This “constitutional standard demands” that the “proof presented to show” either “actual malice” or falsehood must have “convincing clarity. Id. at 285-286. The “First Amendment mandates a ‘clear and convincing’ standard” even regarding summary judgment motions. Anderson v. Liberty Lobby, Inc., 477 U.S. 242, 252 (1986). Accordingly, “reckless disregard” for falsity must be proved with clear and convincing evidence that the attorney “in fact entertained serious doubts as to the truth of his publication” or evidence of “subjective awareness of probable falsity,” i.e., “there are obvious reasons to doubt the veracity” of a statement or information. Herbert v. Lando, 441 U.S. 153 (1979).

The foregoing directly determined “the extent to which the constitutional protections for speech” limit the power of any governmental authority to create liability for or punish “critics” of a “public official” and, specifically even a judge, for “his official conduct.” New York Times at 256. See also Bridges, 314 U.S. at 270-71:

The assumption that respect for the judiciary can be won by shielding judges from published criticism wrongly appraises the character of American public opinion. For it is a prized American privilege to speak one’s mind ... on all public institutions. [Any] enforced silence, however limited, solely in the name of preserving the dignity of the bench, would probably engender resentment, suspicion, and contempt much more than it would enhance respect. [Certainly,] disorderly and unfair administration of justice, is more plausibly associated with restricting publications which touch upon pending litigation.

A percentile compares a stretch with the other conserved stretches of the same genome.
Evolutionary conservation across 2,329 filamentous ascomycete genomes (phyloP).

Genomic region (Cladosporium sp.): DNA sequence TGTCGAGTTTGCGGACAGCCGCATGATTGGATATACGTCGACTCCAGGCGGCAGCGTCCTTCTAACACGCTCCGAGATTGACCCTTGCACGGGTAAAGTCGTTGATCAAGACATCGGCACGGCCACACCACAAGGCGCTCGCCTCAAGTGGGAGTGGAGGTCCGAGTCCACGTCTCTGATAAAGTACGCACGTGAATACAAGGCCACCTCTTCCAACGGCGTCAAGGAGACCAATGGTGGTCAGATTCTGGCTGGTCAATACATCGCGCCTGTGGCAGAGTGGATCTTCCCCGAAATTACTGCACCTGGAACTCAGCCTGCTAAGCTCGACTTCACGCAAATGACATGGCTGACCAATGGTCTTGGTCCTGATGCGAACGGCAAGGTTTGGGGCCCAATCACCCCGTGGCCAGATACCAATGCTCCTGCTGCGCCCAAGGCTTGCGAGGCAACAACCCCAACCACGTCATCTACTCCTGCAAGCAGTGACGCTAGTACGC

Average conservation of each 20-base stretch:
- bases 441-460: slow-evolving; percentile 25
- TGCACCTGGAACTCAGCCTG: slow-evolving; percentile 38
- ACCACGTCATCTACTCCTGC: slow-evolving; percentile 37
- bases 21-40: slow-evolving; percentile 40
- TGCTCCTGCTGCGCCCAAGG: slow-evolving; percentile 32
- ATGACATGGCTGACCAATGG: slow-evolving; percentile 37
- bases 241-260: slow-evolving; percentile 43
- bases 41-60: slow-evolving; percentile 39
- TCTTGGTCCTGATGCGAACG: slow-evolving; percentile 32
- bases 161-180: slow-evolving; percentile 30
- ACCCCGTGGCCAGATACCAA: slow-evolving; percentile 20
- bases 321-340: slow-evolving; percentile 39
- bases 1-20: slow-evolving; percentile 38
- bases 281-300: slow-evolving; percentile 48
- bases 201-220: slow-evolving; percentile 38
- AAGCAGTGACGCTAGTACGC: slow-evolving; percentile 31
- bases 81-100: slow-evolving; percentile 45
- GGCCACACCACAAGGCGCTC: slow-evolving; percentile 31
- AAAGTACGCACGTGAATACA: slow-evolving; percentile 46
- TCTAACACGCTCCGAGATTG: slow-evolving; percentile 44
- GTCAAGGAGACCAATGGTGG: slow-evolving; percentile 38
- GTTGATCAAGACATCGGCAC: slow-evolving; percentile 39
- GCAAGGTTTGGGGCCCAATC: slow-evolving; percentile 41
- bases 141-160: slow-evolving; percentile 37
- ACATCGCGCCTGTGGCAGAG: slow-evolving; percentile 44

“The interest of the public here outweighs the interest of” any judge “or any other individual. The protection of the public requires not merely discussion, but information.” New York Times at 272. Judges can “claim no talismanic immunity from constitutional limitations.” Id. at 269. Speech criticizing them “must be measured by standards that satisfy the First Amendment.” Id. Emphatically, not even “factual error” or even “defamatory content suffices to remove the constitutional shield from criticism of official conduct,” and even “the combination of the two elements is no less inadequate.” Id. at 273.

The Supreme Court repeatedly was “careful to note” the unconstitutionality of “action which encroaches on freedom” to criticize “public men” because they are essentially “public property,” and “discussion cannot be denied and the right, as well as the duty, of criticism must not be stifled.” Id. at 268. “[D]ebate on public issues should be uninhibited, robust, and wide-open, and” it “may well include vehement, caustic, and sometimes unpleasantly sharp attacks on government and public officials.” New York Times, 376 U.S. at 270. Speech may legitimately resort “to vilification of men who have been, or are, prominent.” Id. at 271.

Where judicial officers are involved [ ] concern for the dignity and reputation of the courts does not justify the punishment [of any] criticism of the judge or his decision. This is true even though the utterance contains ‘half-truths’ and ‘misinformation.’ Such repression can be justified, if at all, only by a clear and present danger of the obstruction of justice. [ J]udges are to be treated as ‘men of fortitude, able to thrive in a hardy climate.’ ... Criticism of their official conduct does not lose its constitutional protection merely because it is effective criticism and hence diminishes their official reputations.

Id. at 272-73 (citations omitted).

It seems that the concerns raised by the disciplinary authorities really “reflect the obsolete doctrine that the governed must not criticize their governors.” Id. at 272. Such obsolete doctrine was described succinctly but in sufficient detail recently. See McKee v. Cosby, 139 S. Ct. 675, 679 (2019) (Thomas, J., concurring in cert. denial). It was contrasted specifically with the “actual malice” standard, above. See id. at 677 discussing New York Times and its progeny.

Posted by: Jack Jordan | Dec 29, 2020 10:57:01 AM